Standard Interpretations - Table of Contents|
| Standard Number:||1904; 1904.29; 1904.29(b)(6); 1904.29(b)(9); 1904.35(b)(2); 1904.35(b)(2)(iv)|
|OSHA requirements are set by statute, standards and regulations. Our interpretation letters explain these requirements and how they apply to particular circumstances, but they cannot create additional employer obligations. This letter constitutes OSHA's interpretation of the requirements discussed. Note that our enforcement guidance may be affected by changes to OSHA rules. Also, from time to time we update our guidance in response to new information. To keep apprised of such developments, you can consult OSHA's website at http://www.osha.gov.|
(iv) May I remove the names of the employees or any other information from the OSHA 300 log before I give copies to an employee, former employee, or employee representative?OSHA has determined that it is important for employees, former employees, and their representatives to have complete access to the entire 300 Log, including all names of employees listed on the form. The Agency's long standing practice of providing access to all of the information on the 300 Log permits employees and their representatives to be totally informed about the employer's recordkeeping practices, and the occupational injuries and illnesses recorded in the workplace. The data included on the 300 Log assists employees and their representatives in their voluntary efforts to uncover and eliminate workplace safety and health hazards. In addition, the name of the employee listed on the 300 Log is important in understanding and verifying recordable cases. In many cases it may be necessary to speak with a specific employee to determine the conditions that lead to the injury or illness, and this is impossible without access to employee names. The removal of non-union employees listed on the 300 Log would diminish an employee representative's ability to uncover and prevent safety and health hazards in the workplace.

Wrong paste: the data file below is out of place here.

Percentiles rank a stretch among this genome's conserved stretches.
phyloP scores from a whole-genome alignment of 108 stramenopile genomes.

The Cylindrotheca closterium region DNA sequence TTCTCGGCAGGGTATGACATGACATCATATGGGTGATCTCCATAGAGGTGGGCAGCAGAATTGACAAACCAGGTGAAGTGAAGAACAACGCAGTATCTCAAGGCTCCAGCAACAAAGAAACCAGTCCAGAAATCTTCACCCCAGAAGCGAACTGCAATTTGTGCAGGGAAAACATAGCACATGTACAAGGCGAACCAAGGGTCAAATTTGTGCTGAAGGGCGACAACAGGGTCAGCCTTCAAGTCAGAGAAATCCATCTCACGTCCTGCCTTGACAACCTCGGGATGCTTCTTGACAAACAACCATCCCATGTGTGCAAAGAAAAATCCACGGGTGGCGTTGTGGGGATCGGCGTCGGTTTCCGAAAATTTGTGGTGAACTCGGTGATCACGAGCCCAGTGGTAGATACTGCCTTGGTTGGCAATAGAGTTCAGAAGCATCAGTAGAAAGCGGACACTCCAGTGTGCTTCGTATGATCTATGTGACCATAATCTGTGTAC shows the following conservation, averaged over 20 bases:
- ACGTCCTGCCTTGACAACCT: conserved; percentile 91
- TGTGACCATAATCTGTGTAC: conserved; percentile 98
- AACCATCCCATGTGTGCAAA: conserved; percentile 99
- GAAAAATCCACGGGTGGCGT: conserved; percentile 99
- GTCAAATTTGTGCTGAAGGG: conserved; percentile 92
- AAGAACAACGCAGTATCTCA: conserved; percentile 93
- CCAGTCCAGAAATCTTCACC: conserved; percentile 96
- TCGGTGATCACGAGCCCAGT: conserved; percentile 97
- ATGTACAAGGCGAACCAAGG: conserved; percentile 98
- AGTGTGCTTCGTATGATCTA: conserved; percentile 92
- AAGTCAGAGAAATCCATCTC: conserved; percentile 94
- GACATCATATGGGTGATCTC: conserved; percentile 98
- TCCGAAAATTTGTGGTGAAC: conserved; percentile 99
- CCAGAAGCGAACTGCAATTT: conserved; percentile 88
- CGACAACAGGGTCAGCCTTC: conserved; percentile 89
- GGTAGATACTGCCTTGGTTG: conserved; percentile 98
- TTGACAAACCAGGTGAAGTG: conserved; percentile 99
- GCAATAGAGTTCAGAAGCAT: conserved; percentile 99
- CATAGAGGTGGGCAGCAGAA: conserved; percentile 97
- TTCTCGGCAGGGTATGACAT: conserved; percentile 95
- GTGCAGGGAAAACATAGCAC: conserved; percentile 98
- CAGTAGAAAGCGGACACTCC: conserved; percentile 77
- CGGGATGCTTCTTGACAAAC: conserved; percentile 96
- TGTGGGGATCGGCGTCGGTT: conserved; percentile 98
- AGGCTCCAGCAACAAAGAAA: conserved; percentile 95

No, you must leave the names on the OSHA 300 Log. However, to protect the privacy of injured and ill employees, you may not record the employee's name on the OSHA 300 Log for certain "privacy concern cases," as specified in paragraphs 1904.29(b)(6) through 1904.29(b)(9).
|Standard Interpretations - Table of Contents|